Rome and Malta!

We had to go to Rome, because, you know, Rome.  We were a little intimidated by the size, the potential crowds, and the complexity of finding our way, but we persevered nonetheless.  I don’t remember quite when Malta was added to the mix, but I’m sure it was in part because of Dorothy Dunnett.  At any rate, we made arrangements for a week in Rome, five days in Malta, and on October 10 we flew away.

We arrived on a Tuesday morning and the pre-arranged driver met us at the airport.  At the apartment, our landlady, the lovely and charming Lucia, explained everything to us (well, almost everything).  Here is the entrance.  But first you must unlock the big wooden door that gives out directly on to the street, then go down a passageway with a tiny elevator for the other apartments, then through a heavy metal gate, then finally the front door to the apartment.  Very safe!  (Though there is a key crisis yet to come.)rome-aptIt was not quite ready, so after our tour Lucia gave us the keys and we went out for a short wander through the Campo de’ Fiori nearby.  We stumbled around the beautiful market for a while, puntarellemarket-vegetablescampothen returned to eat the two kinds of delicious pizza Lucia had left for us, welcome pizza.jpgfollowed by a deep two-hour nap.

It was drizzling just a bit but we made our way along Rick Steves’ walk to the Pantheon.  The maps do not make much sense but we persevered nonetheless and along the way visited  Bernini’s Four Rivers fountain in the Piazza Navona.  Here is one of the four rivers, the Rio de la Plata, gesturing in fear at St. Agnes’ Church.piazza-navonaAt least, that’s the story.  As Wikipedia says, “A legend, common with tour-guides, is that Bernini positioned the cowering Rio de la Plata River as if the sculpture was fearing the facade of the church of Sant’Agnese by his rival Borromini could crumble against him; in fact, the fountain was completed several years before Borromini began work on the church.”

At one end of the piazza fontana-del-morois the Fontana del Moro, featuring the Moor sculpted by Bernini.  A whole book could be written (and undoubtedly has been) about the fountains of Rome.  They are justly proud of their abundant water, much of it still arriving via aqueducts, and you can find fountains monumental and simply useful, all over the place.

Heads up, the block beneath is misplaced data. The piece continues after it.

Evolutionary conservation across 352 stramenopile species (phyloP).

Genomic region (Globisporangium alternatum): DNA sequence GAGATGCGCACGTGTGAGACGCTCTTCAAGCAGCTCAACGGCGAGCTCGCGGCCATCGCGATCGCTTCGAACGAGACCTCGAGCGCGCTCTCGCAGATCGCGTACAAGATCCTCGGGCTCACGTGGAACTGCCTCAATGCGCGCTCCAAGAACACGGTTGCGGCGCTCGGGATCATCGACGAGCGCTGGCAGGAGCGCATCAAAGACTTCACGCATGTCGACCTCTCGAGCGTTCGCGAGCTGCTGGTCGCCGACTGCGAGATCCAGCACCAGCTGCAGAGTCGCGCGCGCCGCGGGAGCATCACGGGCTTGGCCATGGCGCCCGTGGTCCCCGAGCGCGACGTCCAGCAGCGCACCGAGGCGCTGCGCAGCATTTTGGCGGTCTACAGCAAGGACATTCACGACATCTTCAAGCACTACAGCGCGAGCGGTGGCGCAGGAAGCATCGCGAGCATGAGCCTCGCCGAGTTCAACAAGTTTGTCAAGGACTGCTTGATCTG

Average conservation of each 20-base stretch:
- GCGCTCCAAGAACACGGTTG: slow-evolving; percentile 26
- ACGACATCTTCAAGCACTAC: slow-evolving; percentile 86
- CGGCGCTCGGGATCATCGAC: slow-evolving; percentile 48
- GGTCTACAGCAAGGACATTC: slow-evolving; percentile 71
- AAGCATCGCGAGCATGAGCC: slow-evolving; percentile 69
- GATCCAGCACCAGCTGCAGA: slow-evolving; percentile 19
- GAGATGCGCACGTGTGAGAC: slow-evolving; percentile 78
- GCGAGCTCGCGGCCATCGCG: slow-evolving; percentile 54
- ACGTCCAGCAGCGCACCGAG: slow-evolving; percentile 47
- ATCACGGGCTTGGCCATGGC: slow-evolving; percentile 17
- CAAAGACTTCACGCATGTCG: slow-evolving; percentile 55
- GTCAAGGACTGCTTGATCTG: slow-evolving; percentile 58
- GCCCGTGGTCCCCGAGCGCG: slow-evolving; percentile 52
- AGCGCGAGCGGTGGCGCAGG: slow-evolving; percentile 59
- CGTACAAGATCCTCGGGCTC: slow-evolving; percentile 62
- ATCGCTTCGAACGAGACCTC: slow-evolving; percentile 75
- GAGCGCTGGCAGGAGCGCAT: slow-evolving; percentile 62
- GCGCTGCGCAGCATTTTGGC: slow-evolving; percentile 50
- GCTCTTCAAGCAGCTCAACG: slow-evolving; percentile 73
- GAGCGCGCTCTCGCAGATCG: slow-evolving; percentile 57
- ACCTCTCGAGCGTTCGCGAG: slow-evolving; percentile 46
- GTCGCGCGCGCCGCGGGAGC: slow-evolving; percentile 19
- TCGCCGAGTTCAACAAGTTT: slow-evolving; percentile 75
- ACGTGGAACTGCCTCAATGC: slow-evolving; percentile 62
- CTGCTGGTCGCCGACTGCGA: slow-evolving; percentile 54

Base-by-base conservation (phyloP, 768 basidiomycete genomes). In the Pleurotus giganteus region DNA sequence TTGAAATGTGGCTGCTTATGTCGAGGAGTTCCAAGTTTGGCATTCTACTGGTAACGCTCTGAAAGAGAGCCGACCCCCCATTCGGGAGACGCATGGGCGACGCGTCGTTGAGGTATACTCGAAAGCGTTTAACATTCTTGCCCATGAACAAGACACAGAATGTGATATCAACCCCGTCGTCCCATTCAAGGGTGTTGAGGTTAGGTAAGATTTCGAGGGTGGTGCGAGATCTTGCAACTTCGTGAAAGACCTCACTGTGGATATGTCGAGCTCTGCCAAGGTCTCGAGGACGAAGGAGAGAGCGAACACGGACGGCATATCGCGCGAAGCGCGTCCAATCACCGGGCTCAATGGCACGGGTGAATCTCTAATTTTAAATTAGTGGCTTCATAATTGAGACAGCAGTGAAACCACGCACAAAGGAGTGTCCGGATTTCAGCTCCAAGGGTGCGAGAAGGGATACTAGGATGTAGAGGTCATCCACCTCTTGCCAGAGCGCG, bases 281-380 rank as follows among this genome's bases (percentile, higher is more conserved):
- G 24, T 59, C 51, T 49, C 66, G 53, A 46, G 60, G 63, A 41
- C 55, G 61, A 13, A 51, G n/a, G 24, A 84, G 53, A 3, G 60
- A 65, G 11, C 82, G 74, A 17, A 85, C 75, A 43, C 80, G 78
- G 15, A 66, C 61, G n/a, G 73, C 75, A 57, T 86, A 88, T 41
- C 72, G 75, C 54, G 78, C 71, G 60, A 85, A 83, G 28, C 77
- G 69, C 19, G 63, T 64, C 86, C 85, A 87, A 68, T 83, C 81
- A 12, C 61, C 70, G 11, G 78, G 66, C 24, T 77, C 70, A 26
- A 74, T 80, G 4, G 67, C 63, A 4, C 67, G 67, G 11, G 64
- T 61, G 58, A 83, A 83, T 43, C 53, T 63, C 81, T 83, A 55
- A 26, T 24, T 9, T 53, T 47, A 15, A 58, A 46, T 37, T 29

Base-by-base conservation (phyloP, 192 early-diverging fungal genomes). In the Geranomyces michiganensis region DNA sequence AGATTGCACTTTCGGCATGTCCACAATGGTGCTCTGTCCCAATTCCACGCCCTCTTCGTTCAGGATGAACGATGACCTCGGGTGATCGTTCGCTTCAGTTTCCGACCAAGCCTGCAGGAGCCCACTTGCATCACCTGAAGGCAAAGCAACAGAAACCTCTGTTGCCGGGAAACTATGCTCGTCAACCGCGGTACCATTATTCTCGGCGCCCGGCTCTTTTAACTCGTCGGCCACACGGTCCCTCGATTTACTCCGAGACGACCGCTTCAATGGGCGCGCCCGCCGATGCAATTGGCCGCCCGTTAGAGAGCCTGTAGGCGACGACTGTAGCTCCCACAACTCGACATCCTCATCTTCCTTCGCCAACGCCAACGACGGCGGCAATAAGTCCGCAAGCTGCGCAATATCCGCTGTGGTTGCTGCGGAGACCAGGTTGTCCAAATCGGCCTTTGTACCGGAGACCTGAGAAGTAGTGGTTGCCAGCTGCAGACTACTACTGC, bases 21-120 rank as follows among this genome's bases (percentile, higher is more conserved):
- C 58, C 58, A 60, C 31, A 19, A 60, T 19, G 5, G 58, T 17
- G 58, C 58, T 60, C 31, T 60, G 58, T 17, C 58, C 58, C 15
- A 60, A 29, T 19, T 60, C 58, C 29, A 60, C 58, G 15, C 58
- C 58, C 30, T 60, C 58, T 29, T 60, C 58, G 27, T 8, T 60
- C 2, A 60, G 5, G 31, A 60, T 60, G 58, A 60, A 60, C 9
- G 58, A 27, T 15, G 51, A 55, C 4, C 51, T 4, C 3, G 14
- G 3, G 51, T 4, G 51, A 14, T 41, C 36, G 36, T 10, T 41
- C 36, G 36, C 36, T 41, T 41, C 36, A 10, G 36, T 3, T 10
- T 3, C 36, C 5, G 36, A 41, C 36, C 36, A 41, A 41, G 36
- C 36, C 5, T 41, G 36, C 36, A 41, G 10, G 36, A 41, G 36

Then on to the Pantheon. There it is, just around the corner, pantheonbecause Rome has gradually built up around all these amazing places.  It was full of people but we still loved the space, the ceiling, the oculus, the pillars, the floor pattern.  pantheon-pillarpantheon-flooroculuspantheon-in-the-rainFrom here we went to Santa Maria sopra Minerva with the delightful elephant and obelisk out front.  The elephant is by a student of Bernini, and the obelisk is is yet another Egyptian one, this one uncovered during excavations in the 17th century.santa-maria-sopre-minervaOn the wall outside were markers of floods through history (the Tiber frequently overflows its banks). tiber-floods Inside was  Rome’s only Gothic church, built on a previous temple to Isis (not actually Minerva).  Michelangelo’s muscular Christ is the star of the interior.  Someone famously said the knees alone are worth all the art in Rome – me, I didn’t quite see it.muscular-christ

Dinner on this first day was panini from a local market and then an early bed.

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